Why It’s So Hard To Love the Music Industry In The Philippines

A week ago, Guardians of the Galaxy was released and the world loved the movie. One of the specific things that they loved about the film was the great soundtrack. Composed of great hits from the 80s and 90s, the soundtrack, appropriately titled Awesome Mix Tape Vol. 1, is doing incredibly well on Billboard. I was one of the people that was amazed by the soundtrack and, immediately after watching the film on opening day, I went to the nearest music store (which happens to be Odyssey) to get it. Unfortunately, they didn’t have it yet.

Okay, that’s odd. I was expecting them to have it in stock since the trailer actually made one of the songs (Hooked on a Feeling) one of the most downloaded songs on iTunes. Oh well. Maybe they have another album I was interested in. That album would be “Weird Al” Yankovik’s Mandatory Fun, which exploded into the Billboard charts at Number 1. This was his first number one album ever and I was glad since I’ve been a huge “Weird Al” fan since I was a young kid. And I was only too happy to be forking over my money to support him.

Great cover, huh?

Great cover, huh?

Nope! I then went to Astrovision… maybe they had those two CDs I wanted. No such luck. They didn’t have it either! Or, at least, they weren’t familiar with the singer. Most music stores here in the Philippines never carried any of Weird Al’s albums. At the least, his albums were incredibly hard to find. I remembered when I was in high school, I asked one of the people of Astrovision (yes, I specifically remembered it was Astrovision) if they had Weird Al Yankovic’s Off The Deep End. I vividly remembered the girl looking at me in a strange way.. like I was trying to make a fool of her or something.

So I asked her something else to help her identify the album. It was the album that had You Don’t Love Me Anymore, which was a big hit on the radio at the time. She knew the song but she didn’t know who the singer was. You know where she went? She went to the love ballad part of the store to look for the album! I knew I wouldn’t find it there so I went to the pop section of the store and, after some digging, I managed to find it. No thanks to the store personnel.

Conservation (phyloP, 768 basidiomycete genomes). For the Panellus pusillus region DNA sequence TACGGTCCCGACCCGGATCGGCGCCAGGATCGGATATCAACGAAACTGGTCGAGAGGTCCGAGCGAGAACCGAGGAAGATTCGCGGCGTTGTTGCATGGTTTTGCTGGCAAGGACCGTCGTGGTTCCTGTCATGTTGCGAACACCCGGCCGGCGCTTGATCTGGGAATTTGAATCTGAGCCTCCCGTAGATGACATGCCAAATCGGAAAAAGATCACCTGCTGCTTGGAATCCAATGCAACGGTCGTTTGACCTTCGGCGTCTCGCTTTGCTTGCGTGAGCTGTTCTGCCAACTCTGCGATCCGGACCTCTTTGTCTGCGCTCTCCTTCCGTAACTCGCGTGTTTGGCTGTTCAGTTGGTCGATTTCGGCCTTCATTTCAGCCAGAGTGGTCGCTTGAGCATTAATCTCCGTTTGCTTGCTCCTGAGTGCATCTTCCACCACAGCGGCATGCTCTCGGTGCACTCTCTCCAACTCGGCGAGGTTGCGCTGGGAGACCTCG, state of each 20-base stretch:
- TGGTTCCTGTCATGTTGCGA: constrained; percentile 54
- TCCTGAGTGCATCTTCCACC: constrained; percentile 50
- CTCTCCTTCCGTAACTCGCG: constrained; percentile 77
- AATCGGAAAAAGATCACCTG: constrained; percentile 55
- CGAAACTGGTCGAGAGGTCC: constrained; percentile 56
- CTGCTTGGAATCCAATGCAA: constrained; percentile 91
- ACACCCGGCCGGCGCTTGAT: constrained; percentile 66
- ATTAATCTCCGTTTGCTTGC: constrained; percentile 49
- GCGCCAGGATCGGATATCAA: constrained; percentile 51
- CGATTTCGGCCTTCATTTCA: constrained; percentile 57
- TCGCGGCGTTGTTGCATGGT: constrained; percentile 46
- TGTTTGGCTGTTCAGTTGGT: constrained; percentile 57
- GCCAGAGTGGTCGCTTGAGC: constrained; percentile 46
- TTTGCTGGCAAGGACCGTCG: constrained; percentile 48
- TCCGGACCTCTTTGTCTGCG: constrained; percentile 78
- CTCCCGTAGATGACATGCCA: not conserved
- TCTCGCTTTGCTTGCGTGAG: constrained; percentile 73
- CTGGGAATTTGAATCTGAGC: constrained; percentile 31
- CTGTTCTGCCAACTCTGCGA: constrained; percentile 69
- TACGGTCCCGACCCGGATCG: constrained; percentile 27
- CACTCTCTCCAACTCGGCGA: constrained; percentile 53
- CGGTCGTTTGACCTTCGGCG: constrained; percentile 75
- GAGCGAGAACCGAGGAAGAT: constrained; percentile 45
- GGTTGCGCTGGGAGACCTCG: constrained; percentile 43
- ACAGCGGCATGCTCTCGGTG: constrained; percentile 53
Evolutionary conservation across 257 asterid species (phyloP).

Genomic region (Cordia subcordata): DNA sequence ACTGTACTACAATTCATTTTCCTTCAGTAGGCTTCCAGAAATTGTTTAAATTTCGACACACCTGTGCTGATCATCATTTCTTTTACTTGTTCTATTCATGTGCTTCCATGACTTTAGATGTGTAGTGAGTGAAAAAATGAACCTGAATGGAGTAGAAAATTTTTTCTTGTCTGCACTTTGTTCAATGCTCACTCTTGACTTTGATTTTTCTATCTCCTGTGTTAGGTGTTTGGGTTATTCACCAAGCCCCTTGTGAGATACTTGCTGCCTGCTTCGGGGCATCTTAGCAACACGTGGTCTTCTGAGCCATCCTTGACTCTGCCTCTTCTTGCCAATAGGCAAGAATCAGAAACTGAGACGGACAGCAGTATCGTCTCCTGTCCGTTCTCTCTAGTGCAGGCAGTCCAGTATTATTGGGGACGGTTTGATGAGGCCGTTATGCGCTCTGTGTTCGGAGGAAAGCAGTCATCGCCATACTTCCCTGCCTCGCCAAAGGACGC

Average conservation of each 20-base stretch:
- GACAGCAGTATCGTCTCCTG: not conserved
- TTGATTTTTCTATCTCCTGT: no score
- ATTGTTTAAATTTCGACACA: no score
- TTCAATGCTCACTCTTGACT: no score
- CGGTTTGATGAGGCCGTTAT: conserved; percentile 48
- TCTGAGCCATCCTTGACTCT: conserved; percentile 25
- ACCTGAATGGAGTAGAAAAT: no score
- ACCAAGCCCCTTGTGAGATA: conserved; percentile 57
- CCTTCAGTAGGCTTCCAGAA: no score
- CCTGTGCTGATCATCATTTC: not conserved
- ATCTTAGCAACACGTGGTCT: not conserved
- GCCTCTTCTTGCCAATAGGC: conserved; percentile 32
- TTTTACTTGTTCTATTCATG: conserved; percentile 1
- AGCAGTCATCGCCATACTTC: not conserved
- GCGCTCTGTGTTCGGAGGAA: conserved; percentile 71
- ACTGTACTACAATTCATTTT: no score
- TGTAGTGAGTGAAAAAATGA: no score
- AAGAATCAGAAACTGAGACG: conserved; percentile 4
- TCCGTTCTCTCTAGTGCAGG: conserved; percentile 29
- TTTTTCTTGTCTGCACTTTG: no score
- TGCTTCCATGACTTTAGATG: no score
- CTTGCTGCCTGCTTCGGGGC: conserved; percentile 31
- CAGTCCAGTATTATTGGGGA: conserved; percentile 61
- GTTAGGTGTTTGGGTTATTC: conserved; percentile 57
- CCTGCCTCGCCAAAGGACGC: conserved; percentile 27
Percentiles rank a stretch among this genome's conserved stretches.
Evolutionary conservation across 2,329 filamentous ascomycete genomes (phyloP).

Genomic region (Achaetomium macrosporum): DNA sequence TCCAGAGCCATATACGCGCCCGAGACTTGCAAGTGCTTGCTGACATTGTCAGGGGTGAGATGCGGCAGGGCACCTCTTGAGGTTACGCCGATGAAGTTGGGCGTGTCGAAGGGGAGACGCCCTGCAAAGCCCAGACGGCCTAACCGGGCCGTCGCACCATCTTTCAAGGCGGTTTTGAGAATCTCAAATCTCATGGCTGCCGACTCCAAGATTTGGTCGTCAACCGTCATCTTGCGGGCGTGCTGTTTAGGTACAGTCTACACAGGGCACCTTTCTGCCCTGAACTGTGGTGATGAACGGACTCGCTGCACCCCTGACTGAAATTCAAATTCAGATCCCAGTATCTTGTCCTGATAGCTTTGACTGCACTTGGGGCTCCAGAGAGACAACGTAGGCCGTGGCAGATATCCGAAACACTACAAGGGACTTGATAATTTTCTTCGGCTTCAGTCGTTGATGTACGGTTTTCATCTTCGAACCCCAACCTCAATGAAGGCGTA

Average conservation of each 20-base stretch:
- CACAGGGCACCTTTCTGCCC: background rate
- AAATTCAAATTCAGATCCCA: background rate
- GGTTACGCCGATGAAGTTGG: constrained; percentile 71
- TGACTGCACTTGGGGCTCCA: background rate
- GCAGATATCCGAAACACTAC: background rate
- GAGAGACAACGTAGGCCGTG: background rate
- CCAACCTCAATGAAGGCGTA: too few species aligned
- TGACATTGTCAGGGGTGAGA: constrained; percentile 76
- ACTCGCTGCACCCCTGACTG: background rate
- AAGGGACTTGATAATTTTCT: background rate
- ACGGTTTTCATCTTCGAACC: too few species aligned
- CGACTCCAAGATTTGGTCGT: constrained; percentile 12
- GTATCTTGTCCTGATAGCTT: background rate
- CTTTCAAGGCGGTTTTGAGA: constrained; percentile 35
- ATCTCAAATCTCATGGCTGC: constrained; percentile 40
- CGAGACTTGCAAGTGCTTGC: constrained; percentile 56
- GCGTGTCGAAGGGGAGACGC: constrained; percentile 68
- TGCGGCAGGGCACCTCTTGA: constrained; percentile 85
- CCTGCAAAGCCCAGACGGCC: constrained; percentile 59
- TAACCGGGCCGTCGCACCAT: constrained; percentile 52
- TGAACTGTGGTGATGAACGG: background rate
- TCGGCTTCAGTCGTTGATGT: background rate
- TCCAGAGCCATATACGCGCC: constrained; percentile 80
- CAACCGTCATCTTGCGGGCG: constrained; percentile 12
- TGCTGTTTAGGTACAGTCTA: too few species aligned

I have this in cassette form. CDs were so futuristic then!

I have this in cassette form. CDs were so futuristic (and expensive) then!

Anyway, fast forward to the present, I still have the same issue… which is crazy, especially if you consider that Weird Al’s career has spanned almost 40 years! I mean, I’m as old as Weird Al’s career! You would expect more people to recognize him! Well, I guess he does get the proper adulation in the United States. But, here in the Philippines, he doesn’t.

I guess the problem is he’s not a mainstream artist and the only kinds of songs they blare out on the most popular radio stations are the mainstream hits or classic songs. There are a couple of radio stations here and there that do focus on alternative hits and those are the stations I tune in when I’m driving around.